There’s no standard way that these distribution arrangements are negotiated. Sometimes no money changes hands. In other situations, content companies pay for distribution. In theory, distribution companies could pay for content. In Netflix’s case, as demand has skyrocketed for its movies and TV shows, the company has negotiated a wide range of ways to help route its content around the Internet as efficiently as possible.
As Ars Technica reported earlier this year, Netflix started to realign its distribution methods in mid-2013. As its traffic soared, that created greater demands on all the Internet service providers that needed to handle House of Cards and its kin. By some estimates, Netflix last year was accounting for as much as one-third of all U.S. Internet traffic on Friday evenings. One of Netflix’s distribution allies (Level 3) restructured its terms with Comcast, reflecting the expenses associated with extra network connections, known as peering points, that Comcast needed to install in order to handle this rising traffic. Another (Cogent Communications) balked at the idea of defraying Comcast’s costs, and as a result, additional connections from Cogent to Comcast weren’t installed.
The result: Netflix’s videos began to stutter. In the short term, Netflix resolved the problem by paying for more of the peering points that carriers such as Comcast and Verizon required. More strategically, Netflix is arranging to put its servers in Internet service providers’ facilities, providing them with easier access to its content.
In the long run, carriers and content companies are likely to keep tussling about the ways they connect—simply because these are the sorts of business contracts that must be revisited as circumstances change. That’s why Hundt, FCC chairman from 1993 to 1997, says it’s a mistake to portray Netflix’s scuffle with the carriers as a critical test of the neutrality principle. It’s more like a routine business dispute, he says. “This is a battle between the rich and the wealthy,” he adds. “Both sides will have to figure out, on their own, how to get along.”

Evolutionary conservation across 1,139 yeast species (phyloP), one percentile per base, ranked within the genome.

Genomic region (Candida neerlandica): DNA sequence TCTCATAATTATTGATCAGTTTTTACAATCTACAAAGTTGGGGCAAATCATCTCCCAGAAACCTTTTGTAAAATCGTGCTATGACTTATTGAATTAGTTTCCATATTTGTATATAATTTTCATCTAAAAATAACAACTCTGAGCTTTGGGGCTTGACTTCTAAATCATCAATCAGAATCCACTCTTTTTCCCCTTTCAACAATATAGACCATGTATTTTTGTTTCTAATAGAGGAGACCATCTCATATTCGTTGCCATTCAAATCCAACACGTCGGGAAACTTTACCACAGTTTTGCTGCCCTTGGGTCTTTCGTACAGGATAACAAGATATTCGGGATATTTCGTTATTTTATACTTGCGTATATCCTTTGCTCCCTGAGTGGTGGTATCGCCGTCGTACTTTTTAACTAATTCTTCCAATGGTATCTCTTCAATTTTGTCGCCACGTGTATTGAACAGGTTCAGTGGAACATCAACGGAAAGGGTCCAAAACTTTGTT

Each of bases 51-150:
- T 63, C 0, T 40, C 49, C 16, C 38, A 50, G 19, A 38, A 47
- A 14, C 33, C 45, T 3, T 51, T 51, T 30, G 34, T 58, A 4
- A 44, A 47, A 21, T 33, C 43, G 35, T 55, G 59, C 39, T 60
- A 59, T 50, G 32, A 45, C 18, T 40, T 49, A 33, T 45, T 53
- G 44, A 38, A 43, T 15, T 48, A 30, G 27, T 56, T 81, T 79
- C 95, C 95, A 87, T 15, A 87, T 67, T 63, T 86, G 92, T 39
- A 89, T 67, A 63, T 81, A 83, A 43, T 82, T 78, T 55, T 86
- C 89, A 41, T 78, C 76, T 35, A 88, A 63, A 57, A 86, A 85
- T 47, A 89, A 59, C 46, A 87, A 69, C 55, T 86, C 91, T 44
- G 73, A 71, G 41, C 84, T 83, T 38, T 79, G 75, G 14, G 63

Hundt says the Netflix fight shouldn’t distract regulators who are trying to figure out the best way to keep the Internet open. They should be focusing, he says, on making sure that everyday customers are getting high-speed Internet as cheaply and reliably as possible, and that small-time publishers of Internet content can distribute their work. It’s worth noting that much of the lobbying in favor of net neutrality is coming from large, publicly traded companies that make momentary allusions to the well-being of garage-type startups but are mainly focused on disputes that apply to the Internet’s biggest players. A tiny video startup doesn’t generate enough volume to force Comcast to install extra peering points.
In the rest of the world, where net neutrality is not insisted on, innovative approaches to wireless Internet pricing are catching on. At the top of the list is “zero rating,” in which consumers are allowed to try certain applications without incurring any bandwidth-usage charges. The app providers usually pay the wireless carriers to offer that access as a way of building up their market share in a hurry.
In much of Africa, people with limited usage plans can enjoy free access to Facebook or Wikipedia this way. In Europe, many music-streaming sites have hammered out arrangements with various wireless carriers in which zero-rating promotions become a major means of marketing. In China and South Korea, subsidized wireless options are springing up too. Such arrangements can help hold down mobile-phone bills and possibly even get people online for the first time.
Much of the lobbying in favor of net neutrality is coming from large, publicly traded companies that make momentary allusions to the well-being of garage-type startups.
In the United States, T-Mobile lets customers tap into a half-dozen music sites, such as Pandora and Spotify, without incurring usage charges. And AT&T has been experimenting with zero rating. But overall, things are moving slowly.
Consumers around the globe may find zero rating delightful, but net neutrality champions such as Jeremy Malcolm, senior global policy analyst at the Electronic Frontier Foundation, object on principle because it lets content providers pay carriers for access to consumers. In his view, carriers can’t be trusted in any situation that involves special deals for certain services.
When Tim Wu talked about net neutrality a decade ago, he framed it as a way of ensuring maximum competition on the Internet. But in the current debate, that rationale is in danger of being coöpted into a protectionist defense of the status quo. If there’s anything the Internet’s evolution has taught us, it’s that innovation comes rapidly, and in unexpected ways. We need a net neutrality strategy that prevents the big Internet service providers from abusing their power—but still allows them to optimize the Internet for the next wave of innovation and efficiency.